Birth and death. The two defining moments that mark the beginning and end of life. But many other events can happen between those two events that can have life-changing consequences. Marriage and divorce are two of those. With this in mind, the Florida legislature is taking steps to help avoid some of the estate planning pitfalls that can arise.
Here’s a common scenario: on the happy occasion of a marriage, the new husband takes out a life insurance policy on himself with his new wife as the beneficiary. He wants her and any children they may have to be protected financially should anything happen to him. A decade later, the honeymoon is over and the couple divorces. Two years later, the husband remarries.
After a few more years, the husband dies. In his will, he has named his second wife as the sole beneficiary to his estate. But unbeknownst to the second wife, the first wife is still named as the beneficiary on the $500,000 life insurance policy the husband purchased on the occasion of his first marriage.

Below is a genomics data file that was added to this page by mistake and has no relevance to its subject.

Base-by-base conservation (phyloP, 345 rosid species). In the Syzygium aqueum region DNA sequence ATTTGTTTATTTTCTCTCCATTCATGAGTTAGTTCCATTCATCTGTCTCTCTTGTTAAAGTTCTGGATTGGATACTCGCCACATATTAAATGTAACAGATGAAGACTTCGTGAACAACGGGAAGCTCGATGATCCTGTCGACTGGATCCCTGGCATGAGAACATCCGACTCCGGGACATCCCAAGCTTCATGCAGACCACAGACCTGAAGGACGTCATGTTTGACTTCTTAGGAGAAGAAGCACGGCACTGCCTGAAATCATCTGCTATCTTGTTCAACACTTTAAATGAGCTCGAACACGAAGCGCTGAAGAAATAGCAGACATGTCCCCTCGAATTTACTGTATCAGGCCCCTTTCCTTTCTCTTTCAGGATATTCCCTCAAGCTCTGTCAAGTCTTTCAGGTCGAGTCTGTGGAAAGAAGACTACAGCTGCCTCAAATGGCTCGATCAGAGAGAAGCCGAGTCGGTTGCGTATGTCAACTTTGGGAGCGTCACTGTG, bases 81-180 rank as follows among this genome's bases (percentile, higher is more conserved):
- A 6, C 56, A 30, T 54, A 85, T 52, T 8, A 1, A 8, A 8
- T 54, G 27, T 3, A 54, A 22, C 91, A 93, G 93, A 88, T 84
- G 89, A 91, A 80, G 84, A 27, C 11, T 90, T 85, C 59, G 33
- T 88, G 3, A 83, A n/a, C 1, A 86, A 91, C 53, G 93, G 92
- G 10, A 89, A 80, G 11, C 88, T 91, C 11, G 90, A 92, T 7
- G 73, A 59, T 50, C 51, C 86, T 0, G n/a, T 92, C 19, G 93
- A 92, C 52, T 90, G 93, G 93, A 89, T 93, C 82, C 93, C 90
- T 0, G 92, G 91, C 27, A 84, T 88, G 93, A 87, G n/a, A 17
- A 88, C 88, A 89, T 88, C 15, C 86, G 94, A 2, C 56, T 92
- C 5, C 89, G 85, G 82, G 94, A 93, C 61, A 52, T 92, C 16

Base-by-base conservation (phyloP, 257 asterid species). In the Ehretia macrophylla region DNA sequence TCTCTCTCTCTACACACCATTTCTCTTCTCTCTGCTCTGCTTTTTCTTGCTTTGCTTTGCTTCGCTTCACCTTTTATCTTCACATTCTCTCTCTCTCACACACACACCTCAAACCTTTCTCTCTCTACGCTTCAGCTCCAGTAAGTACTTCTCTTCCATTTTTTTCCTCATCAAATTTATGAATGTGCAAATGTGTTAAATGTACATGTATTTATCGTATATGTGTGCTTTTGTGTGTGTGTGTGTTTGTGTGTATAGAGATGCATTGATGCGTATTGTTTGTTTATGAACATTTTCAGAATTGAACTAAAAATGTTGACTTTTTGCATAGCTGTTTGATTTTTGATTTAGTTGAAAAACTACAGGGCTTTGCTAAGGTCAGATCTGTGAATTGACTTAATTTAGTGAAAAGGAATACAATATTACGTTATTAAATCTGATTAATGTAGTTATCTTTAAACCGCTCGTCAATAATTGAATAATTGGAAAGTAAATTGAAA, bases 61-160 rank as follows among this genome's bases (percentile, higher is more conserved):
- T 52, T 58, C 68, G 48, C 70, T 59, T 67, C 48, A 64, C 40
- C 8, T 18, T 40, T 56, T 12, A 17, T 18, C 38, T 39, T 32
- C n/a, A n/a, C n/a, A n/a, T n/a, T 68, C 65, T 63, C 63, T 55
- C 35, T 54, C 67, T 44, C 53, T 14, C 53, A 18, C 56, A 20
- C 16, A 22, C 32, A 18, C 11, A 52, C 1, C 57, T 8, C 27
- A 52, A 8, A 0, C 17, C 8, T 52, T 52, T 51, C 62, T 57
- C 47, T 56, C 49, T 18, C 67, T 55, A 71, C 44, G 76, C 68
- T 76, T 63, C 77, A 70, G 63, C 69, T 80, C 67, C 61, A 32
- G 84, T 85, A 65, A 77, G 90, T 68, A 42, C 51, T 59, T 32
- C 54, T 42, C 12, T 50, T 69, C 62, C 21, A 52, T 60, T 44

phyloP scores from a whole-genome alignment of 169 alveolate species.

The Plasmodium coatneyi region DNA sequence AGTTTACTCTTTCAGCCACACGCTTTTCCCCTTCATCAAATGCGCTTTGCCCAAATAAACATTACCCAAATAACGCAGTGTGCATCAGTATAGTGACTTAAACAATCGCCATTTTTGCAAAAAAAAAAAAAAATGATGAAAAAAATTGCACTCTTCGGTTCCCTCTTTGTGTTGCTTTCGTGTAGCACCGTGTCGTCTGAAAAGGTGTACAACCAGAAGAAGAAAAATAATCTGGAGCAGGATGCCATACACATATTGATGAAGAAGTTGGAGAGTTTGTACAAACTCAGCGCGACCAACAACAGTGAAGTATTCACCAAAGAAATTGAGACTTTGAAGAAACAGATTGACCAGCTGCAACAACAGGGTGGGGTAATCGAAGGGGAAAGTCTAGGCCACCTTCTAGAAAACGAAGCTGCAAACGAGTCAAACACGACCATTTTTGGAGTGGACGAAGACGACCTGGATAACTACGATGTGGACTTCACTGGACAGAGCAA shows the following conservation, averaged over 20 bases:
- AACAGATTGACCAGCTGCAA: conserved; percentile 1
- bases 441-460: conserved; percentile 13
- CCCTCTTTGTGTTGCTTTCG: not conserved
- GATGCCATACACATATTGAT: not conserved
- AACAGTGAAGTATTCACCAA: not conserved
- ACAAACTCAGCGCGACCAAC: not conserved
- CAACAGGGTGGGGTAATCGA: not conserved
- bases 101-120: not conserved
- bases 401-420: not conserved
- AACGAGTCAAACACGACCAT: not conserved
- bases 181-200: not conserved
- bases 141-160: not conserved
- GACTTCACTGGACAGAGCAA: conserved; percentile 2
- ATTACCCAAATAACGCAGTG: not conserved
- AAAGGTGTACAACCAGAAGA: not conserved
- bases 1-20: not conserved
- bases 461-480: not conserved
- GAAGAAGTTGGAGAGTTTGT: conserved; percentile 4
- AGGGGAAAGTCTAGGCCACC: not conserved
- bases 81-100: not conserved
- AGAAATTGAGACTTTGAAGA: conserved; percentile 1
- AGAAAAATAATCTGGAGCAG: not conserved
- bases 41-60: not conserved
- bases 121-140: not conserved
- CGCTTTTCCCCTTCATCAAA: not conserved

The second wife files a claim with the insurance company for the proceeds of the insurance policy. Even though the first wife is named as the beneficiary, surely the divorce took care of that. But this hasn’t always been true.
In 2012, the Florida legislature passed a law that says that any beneficiary designation made prior to the death of the owner of benefit plan or insurance policy or other asset is voided when the marriage between the owner and the beneficiary ends by divorce or annulment. Many would thank the lawmakers for clarifying that problem and move on. But it isn’t that simple.
The law exempts several types of assets from the new arrangement. And whether the law applies or not can rest on something as simple as when a document was signed, or whether another state, or even federal, law disagrees with it. So it is possible that the law is now even more complex than before the 2012 law took effect.
If you have created an estate plan in the past and are going through or have been through a divorce since then, it would be advisable to see a Florida estate planning attorney who understands how these recent changes in the law may affect the changes in your marital status.